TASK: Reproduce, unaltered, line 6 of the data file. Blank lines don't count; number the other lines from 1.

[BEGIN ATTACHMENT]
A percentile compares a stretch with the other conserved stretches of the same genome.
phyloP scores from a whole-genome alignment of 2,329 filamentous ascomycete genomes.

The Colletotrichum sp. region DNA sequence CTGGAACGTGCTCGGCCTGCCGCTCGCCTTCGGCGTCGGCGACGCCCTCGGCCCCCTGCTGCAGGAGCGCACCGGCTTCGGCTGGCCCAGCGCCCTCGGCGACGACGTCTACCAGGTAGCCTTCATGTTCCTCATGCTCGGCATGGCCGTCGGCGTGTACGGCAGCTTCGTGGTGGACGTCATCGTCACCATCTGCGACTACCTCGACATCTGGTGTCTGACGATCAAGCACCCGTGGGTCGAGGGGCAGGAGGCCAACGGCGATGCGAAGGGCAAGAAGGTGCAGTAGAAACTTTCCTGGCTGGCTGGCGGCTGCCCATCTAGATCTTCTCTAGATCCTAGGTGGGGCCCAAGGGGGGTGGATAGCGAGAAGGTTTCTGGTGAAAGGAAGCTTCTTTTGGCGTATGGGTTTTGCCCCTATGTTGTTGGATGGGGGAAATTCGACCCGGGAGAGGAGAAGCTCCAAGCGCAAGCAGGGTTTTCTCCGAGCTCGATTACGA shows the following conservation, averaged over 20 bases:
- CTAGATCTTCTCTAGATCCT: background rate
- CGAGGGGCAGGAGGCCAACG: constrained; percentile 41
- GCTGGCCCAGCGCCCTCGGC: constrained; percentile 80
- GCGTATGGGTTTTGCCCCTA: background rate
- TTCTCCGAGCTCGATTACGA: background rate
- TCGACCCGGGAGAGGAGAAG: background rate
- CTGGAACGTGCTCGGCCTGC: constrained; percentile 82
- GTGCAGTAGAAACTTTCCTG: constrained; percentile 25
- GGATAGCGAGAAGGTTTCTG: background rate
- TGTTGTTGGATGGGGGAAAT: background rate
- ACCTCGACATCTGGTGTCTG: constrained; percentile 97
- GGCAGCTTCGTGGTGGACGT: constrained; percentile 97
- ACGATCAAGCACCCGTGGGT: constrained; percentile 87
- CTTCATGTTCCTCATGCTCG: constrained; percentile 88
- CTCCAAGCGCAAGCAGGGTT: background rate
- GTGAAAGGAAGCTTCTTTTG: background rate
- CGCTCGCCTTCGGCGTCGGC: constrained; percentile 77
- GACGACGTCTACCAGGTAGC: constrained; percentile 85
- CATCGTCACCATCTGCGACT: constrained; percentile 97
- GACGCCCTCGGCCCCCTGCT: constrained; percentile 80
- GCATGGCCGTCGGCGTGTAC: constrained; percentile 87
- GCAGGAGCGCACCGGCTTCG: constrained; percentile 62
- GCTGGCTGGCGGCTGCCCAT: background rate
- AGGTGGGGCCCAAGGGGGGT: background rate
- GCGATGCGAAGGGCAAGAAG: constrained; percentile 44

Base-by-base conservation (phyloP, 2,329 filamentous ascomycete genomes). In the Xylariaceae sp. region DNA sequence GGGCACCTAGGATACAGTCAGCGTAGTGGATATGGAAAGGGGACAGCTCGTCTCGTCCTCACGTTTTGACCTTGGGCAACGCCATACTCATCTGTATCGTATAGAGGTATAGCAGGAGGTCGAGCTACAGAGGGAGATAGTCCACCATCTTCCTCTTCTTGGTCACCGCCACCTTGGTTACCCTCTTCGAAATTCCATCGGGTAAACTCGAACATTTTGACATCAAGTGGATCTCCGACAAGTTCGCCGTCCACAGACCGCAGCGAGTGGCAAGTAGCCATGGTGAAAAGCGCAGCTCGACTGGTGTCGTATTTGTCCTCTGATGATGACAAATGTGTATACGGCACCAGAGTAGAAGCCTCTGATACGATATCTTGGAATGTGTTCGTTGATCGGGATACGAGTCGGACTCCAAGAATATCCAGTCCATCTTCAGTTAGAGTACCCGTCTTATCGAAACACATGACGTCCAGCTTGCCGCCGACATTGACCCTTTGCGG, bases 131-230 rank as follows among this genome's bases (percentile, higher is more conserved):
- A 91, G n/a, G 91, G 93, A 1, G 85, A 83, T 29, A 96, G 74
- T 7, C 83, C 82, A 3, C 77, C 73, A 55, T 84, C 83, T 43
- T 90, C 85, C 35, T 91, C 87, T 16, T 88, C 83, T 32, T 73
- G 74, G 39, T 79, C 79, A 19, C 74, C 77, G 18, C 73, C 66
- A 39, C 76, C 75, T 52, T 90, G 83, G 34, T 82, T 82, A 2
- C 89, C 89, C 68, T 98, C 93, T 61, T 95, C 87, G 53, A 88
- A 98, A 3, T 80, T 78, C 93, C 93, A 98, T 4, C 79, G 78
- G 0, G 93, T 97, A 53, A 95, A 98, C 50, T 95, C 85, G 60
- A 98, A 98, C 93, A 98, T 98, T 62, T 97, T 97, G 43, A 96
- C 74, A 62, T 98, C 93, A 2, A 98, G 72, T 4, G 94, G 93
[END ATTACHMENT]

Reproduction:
- GCTGGCCCAGCGCCCTCGGC: constrained; percentile 80